End Zone

Wildcard Weekend

Wildcard Weekend
Credit: Edward J Foley

Today we’re introducing a new column, “End Zone,” in which Miranda Popkey examines the current season and her love of football. Don’t miss her picks for this weekend’s games.

Watching football is a complicated pleasure, one distinctly tinged with discomfort, even guilt. You can’t watch James Harrison, the Steelers linebacker, head-butt Browns quarterback Colt McCoy to the ground—after McCoy had already released the ball, rendering the tackle not only unnecessarily violent, but also tactically meaningless—without feeling a little sick inside

Or at least that was what I thought before I read the comments on that YouTube video: “A real QB knows he’s supposed to slide in these types of situations. He deserved that beheading,” was user SwaggedUpSince1994’s trenchant commentary. Because, yes, you should pay for a bad decision made in a game with your life. Harrison was called for roughing the passer, and under the NFL’s new, more stringent tackling guidelines, the helmet-to-helmet contact resulted in a one-game suspension. McCoy was cleared to return to the game, and did, though he does not remember anything after the hit (certainly not the first quarterback to successfully complete passes he will later be unable to recall).

The average NFL career is about three years long. Your average football player is 28 years old when he’s forced into retirement. He has no marketable skills, his knees are shot, and his brain is probably damaged, and the thing he’s been doing his whole life, the thing that gives his life meaning and value, the thing he’s been told he can do better than anyone else—well, he can’t do that thing anymore. That part of his life is over; what is he going to do now? Within two years of retirement 78 percent of NFL players are in bankruptcy or close to it.

I watched the television show Friday Night Lights, and I believed in Coach Taylor as a molder of men. But in Buzz Bissinger’s book Friday Night Lights, on which the show is very loosely based, the Permian Panthers don’t even make it to state. The team that does win state, the Dallas Carter Cowboys, is stripped of the title due to accusations that teachers changed players’ grades in order to guarantee their eligibility. Gary Edwards, one of the Dallas Carter stars, gets a full scholarship to the University of Tennessee. He never matriculates; in May of his senior year, he and several other players commit armed robbery and he is sentenced to 20 years in prison.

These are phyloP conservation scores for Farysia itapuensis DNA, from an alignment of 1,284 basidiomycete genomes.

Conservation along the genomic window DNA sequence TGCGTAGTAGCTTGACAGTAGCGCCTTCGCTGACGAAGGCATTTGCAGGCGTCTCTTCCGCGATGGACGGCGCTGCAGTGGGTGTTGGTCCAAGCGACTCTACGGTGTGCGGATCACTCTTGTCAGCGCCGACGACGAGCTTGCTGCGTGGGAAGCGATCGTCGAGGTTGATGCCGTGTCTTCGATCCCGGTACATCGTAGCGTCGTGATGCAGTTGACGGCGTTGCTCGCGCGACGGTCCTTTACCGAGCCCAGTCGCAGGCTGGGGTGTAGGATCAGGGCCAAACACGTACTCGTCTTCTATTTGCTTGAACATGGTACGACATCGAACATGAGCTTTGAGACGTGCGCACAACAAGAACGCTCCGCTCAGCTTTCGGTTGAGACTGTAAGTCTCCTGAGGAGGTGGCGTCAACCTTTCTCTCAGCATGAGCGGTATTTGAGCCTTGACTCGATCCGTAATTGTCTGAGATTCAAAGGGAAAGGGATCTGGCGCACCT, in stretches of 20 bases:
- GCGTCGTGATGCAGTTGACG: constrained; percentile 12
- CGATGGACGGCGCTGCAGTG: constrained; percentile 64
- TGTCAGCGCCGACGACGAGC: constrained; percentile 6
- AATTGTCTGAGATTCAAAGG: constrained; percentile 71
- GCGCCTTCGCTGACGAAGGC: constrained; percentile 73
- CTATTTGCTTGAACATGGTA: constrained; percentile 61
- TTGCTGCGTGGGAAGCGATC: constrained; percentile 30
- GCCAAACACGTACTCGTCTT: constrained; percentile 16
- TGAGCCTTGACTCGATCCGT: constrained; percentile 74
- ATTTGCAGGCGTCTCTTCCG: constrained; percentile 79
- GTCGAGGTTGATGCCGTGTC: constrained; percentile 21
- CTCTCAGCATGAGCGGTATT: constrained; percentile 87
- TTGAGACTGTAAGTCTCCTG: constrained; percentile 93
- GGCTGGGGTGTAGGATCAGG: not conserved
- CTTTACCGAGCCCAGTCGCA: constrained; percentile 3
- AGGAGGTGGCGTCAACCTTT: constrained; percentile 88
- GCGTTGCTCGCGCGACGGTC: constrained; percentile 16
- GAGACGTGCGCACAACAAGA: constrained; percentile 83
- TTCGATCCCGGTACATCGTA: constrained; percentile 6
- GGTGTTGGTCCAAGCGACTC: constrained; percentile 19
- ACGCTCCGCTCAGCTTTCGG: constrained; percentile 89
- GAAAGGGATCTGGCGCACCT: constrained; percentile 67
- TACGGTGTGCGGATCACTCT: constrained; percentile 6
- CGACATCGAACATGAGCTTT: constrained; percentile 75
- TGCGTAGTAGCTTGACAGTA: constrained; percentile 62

I know all these things; most football fans do. So it’s hard to explain, even to myself, why I still watch the game, why I still enjoy it as I do. It has something to do with nostalgia—I grew up watching Monday Night Football with my grandfather, arguing over whether Brett Favre was a better quarterback than Steve Young. (He wasn’t, but I’ll make case anyway.) It has something to do with the fact that I can’t watch a spiraling football sail into double coverage and get snatched from the air, somehow, by the intended receiver, or watch tape of Barry Sanders eluding tackle after tackle without thinking of the words “grace” and “miracle.” It has something to do with the inherent majesty of watching the human body overcome its own limitations, emotional and physical. (This is also one of the reasons I love ballet.)

So I tell myself stories about football in order to watch it. (Many of these stories are about Brett Favre.) Perhaps for this reason, my knowledge of the sport is less than encyclopedic. I don’t have a vast array of stats on hand at any given time; I haven’t memorized any depth charts. But if my guilty enjoyment of football says anything at all about the sport, it’s that you don’t need those things to watch and like a game; all you need is an appreciation for narrative and a willingness to ignore certain facts and almost all of the noise that surrounds the actual NFL. And with that, some picks for this weekend’s Wildcard Playoffs!


Bengals at Texans: Because I started watching football at a very young age, I tend to remember teams as they were when I was a child, which means that to me, the Bengals will always be terrible—during my childhood and adolescence, they went 14 straight seasons without breaking .500—and the Texans do not exist. Nevertheless, here they are in the playoffs, both competing for the underdog slot. The Bengals, who went 4-12 last season and lost their quarterback (he asked to be traded), are now starting a rookie, Andy Dalton, whose major misfortune is sharing a rookie year with Cam Newton. The Texans are currently starting their third-string QB (TJ Yates, also a rookie), after injuries to both starter Matt Schaub and his backup, Matt Leinart (Yates was injured in the last game of the regular season but has been cleared to start, avoiding a scenario in which they would have to start their fourth-string, Jake Delhomme, who is 36 and in the very depressing part of his career). Of the two football teams that play in Texas, Houston is obviously the less objectionable, and while it would be kind of adorable if a third-string rookie led his team to a playoff victory, I like the Bengals here. Dalton’s going to lose the Rookie of Year Award; he deserves a playoff victory to take the edge off.